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An email containing “malicious gossip” has cost the sender $7,800 in an out-of-court settlement, even though it was directed to only one recepient. The case is a reminder to journalists to be careful not to make or repeat unfounded accusations when seeking information and conducting interviews by e-mail. Betsy Powell reported on the case in the Toronto Star.

By Betsy Powell
Courts Bureau

September 4, 2008 – A recent out-of-court settlement provides a cautionary tale for anyone who has ever sent an email saying malicious things about someone, especially if untrue.

The case, which was resolved before it went to trial in May, also underscores that under Ontario law, a statement sent electronically can be defamatory – not to mention costly and embarrassing – even when transmitted to just one inbox.

In this instance, the recipient forwarded the defamatory email to two others, including the man at whom the “malicious gossip” was directed.

“Even though it only goes to one person, when you send an email to somebody, you never know who’s actually going to see it,” Toronto lawyer Michael Simaan said yesterday. He represented Rick Sullivan, who wrote and sent the email.

In the settlement, Sullivan agreed to pay Ronald Harrington $5,000 plus costs. The original statement of claim sought $50,000 damages.

Late last month, Superior Court Justice Robert Reilly, who was to be the Kitchener trial judge, ordered Sullivan to pay Harrington another $2,800 to cover disbursements. In his written ruling on costs, Reilly summarized the “undisputed facts” in the case.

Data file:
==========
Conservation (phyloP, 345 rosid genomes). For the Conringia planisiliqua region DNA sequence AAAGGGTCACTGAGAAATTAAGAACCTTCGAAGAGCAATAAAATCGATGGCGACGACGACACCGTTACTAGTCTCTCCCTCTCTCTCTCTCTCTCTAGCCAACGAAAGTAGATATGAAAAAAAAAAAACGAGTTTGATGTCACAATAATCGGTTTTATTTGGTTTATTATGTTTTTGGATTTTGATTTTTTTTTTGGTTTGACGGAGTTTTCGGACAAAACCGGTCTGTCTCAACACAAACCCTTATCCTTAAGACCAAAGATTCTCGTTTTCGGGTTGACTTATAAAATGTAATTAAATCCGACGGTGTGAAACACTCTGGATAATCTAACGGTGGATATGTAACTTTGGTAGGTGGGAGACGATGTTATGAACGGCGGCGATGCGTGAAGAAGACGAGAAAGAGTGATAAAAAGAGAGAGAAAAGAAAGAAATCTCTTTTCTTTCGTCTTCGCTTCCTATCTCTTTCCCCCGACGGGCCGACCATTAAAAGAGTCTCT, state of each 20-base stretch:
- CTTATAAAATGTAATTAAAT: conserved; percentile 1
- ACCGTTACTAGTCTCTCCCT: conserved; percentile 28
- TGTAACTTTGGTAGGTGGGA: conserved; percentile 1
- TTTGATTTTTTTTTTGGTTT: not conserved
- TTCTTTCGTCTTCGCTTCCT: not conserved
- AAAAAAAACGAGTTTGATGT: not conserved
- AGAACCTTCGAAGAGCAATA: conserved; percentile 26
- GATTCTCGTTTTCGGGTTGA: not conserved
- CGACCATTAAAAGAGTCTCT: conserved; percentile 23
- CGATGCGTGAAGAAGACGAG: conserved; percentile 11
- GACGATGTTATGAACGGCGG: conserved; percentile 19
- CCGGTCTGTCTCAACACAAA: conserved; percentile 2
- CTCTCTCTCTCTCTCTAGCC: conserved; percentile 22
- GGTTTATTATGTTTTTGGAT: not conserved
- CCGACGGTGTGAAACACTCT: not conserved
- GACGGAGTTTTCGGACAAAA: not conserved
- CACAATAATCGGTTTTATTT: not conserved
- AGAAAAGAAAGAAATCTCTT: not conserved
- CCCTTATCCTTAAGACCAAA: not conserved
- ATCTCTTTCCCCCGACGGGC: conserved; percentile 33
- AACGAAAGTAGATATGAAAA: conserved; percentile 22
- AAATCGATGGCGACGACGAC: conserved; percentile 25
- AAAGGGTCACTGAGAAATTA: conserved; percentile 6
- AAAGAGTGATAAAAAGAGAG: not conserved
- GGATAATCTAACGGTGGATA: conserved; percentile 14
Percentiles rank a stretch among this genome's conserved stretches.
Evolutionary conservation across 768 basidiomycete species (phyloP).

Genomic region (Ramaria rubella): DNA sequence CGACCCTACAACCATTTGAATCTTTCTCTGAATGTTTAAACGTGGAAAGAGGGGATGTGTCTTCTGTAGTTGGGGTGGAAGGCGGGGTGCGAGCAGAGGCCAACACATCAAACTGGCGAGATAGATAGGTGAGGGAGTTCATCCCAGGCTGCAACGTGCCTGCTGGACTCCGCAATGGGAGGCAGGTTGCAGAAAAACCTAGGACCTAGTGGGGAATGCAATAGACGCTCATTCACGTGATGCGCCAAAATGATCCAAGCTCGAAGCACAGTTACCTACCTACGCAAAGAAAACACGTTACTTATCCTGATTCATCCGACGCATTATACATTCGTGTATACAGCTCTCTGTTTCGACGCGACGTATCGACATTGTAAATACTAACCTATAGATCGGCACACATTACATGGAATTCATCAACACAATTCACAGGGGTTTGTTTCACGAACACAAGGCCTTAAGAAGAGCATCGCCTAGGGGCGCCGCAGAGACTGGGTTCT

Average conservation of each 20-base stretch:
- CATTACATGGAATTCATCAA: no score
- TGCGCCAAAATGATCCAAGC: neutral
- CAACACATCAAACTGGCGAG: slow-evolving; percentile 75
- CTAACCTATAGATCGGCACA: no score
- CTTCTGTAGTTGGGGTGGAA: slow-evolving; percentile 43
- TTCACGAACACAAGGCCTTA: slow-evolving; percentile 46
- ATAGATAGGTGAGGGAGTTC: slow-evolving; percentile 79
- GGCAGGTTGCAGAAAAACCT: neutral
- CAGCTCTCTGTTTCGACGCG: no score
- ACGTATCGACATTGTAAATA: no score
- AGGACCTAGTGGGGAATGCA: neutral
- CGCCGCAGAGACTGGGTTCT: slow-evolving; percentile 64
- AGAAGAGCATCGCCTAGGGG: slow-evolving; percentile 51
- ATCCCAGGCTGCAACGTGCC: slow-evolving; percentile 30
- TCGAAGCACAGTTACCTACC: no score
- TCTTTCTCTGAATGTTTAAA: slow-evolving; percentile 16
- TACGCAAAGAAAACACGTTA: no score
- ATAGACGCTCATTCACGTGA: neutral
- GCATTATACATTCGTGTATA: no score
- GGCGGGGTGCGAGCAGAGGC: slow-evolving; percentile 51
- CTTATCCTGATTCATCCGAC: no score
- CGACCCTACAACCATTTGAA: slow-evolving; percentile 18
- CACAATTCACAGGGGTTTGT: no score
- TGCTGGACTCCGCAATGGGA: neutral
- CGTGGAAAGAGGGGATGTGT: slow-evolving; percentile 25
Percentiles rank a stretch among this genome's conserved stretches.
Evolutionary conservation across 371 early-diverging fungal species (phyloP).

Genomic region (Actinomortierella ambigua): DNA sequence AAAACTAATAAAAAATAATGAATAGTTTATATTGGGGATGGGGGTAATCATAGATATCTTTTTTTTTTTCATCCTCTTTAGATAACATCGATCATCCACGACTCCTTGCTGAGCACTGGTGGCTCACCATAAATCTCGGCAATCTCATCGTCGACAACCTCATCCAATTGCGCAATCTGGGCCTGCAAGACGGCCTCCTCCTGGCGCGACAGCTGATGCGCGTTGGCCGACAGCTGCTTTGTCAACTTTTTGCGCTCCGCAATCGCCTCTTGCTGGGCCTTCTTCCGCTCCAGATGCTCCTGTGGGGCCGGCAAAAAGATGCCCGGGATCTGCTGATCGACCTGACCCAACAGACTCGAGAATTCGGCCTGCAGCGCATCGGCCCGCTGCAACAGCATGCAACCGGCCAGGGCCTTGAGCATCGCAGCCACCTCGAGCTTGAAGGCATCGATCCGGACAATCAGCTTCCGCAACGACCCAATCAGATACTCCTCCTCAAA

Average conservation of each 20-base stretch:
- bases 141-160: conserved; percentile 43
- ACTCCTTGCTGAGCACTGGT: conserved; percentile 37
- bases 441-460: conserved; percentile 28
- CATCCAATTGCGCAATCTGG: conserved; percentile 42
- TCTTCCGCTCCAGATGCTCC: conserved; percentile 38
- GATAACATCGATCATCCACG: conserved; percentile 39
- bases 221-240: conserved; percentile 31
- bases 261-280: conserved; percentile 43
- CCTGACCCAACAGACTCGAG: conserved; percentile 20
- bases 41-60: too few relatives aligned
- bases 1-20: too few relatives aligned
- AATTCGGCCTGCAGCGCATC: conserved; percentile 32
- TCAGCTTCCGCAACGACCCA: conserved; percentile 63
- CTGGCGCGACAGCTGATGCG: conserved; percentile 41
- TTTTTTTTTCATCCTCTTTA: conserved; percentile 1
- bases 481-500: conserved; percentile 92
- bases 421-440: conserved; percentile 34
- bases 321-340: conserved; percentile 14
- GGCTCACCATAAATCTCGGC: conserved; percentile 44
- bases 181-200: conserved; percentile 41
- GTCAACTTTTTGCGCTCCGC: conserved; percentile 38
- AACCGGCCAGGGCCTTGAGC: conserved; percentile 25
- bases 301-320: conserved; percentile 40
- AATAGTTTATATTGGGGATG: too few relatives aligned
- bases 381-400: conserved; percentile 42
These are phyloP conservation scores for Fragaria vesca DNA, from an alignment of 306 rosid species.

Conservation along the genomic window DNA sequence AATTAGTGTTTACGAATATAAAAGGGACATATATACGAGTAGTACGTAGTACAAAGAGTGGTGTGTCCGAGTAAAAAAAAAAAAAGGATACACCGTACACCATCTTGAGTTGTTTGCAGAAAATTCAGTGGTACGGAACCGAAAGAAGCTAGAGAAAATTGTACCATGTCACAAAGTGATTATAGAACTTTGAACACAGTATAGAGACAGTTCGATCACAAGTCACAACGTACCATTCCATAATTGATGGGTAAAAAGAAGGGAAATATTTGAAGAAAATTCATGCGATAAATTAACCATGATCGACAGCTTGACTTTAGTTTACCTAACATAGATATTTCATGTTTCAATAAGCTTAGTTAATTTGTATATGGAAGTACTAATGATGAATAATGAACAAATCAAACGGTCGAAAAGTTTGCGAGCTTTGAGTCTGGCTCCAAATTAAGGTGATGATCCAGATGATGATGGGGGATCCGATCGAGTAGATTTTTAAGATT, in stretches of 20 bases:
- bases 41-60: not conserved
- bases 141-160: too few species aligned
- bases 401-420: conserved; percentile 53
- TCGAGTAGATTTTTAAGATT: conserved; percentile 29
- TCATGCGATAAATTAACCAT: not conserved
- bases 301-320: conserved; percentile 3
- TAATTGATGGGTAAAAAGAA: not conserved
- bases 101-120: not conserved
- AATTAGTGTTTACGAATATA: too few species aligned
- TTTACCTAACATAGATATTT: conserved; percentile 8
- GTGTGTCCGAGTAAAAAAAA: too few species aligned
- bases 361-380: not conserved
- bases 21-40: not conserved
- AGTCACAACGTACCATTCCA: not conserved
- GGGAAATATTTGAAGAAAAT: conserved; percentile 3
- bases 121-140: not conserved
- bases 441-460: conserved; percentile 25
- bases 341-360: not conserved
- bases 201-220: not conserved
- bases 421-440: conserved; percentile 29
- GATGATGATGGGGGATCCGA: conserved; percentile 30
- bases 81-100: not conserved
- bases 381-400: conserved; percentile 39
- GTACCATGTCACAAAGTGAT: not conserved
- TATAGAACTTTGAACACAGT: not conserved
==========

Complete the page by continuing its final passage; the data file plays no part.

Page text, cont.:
On Sept. 26, 2005, Sullivan wrote an email referring to Harrington that stated, in part: “Yep, George told me he fired him for cooking the books. Thats (sic) why I said brave. Never took anything just tried to hide 3 million in losses so George wouldn’t find out. Actually did manage to conceal the losses for two years. Probably means he has a fairly good knowledge of accounting & artistic business practices. Not sure I’d want that on my resume though.”

Sullivan sent the email to Jason Wade, a director of operations for WesTower, a company Harrington had just joined and a major competitor of the company where Sullivan worked as a vice-president.

The George referred to in the email was George Patton, Harrington’s previous employer at another company.

Although Sullivan sent the email only to Wade, Wade “shared the email with Harrington, who then communicated it to George Patton,” Reilly wrote in his ruling.

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That triggered a series of emails, including one Patton wrote and transmitted to Sullivan calling the contents of the original email slanderous. “Your email is completely false and unless you send a retraction to me I will seek legal advise (sic).”

His email was done in a “thoughtless moment,” Sullivan responded 10 minutes later. He apologized to Patton for engaging in “pure gossip.” A half hour later, Sullivan wrote Harrington he “never intended any harm” and that there “were and are many rumours circulating about your departure, and I should not have passed any of them on.”

Harrington, the judge noted, was not satisfied with the “retraction and apology” and called a lawyer.

Simaan said there is not a lot of case law in this area and generally most “defamation-type” cases are “intentional, where someone is trying to harm somebody, as opposed to a case where somebody mistakenly says something.”

In his statement of claim, the plaintiff Harrington alleged that he “has suffered and continues to suffer from tremendous stress and severe panic attacks due to the contents of the email.”

He alleged his professional and personal reputation were damaged. However, Reilly wrote no medical evidence was to be called at trial.

Without corroboration, the damages would be “modest indeed or perhaps denied completely,” the judge wrote, adding the plaintiff’s claim for $29,615.95 was “excessive in the extreme.”

Many people communicate in email and texting as if they are having a conversation, yet something tossed out casually can blow up when there’s a “written record,” Simaan said. Things that might have been meant in a “joking manner” can also get taken out of context.

“We would maybe think twice before we said certain things (in a letter), but with email it just seems to come out as easily as words come out of our mouth, which is what makes it dangerous.”

Republished by permission.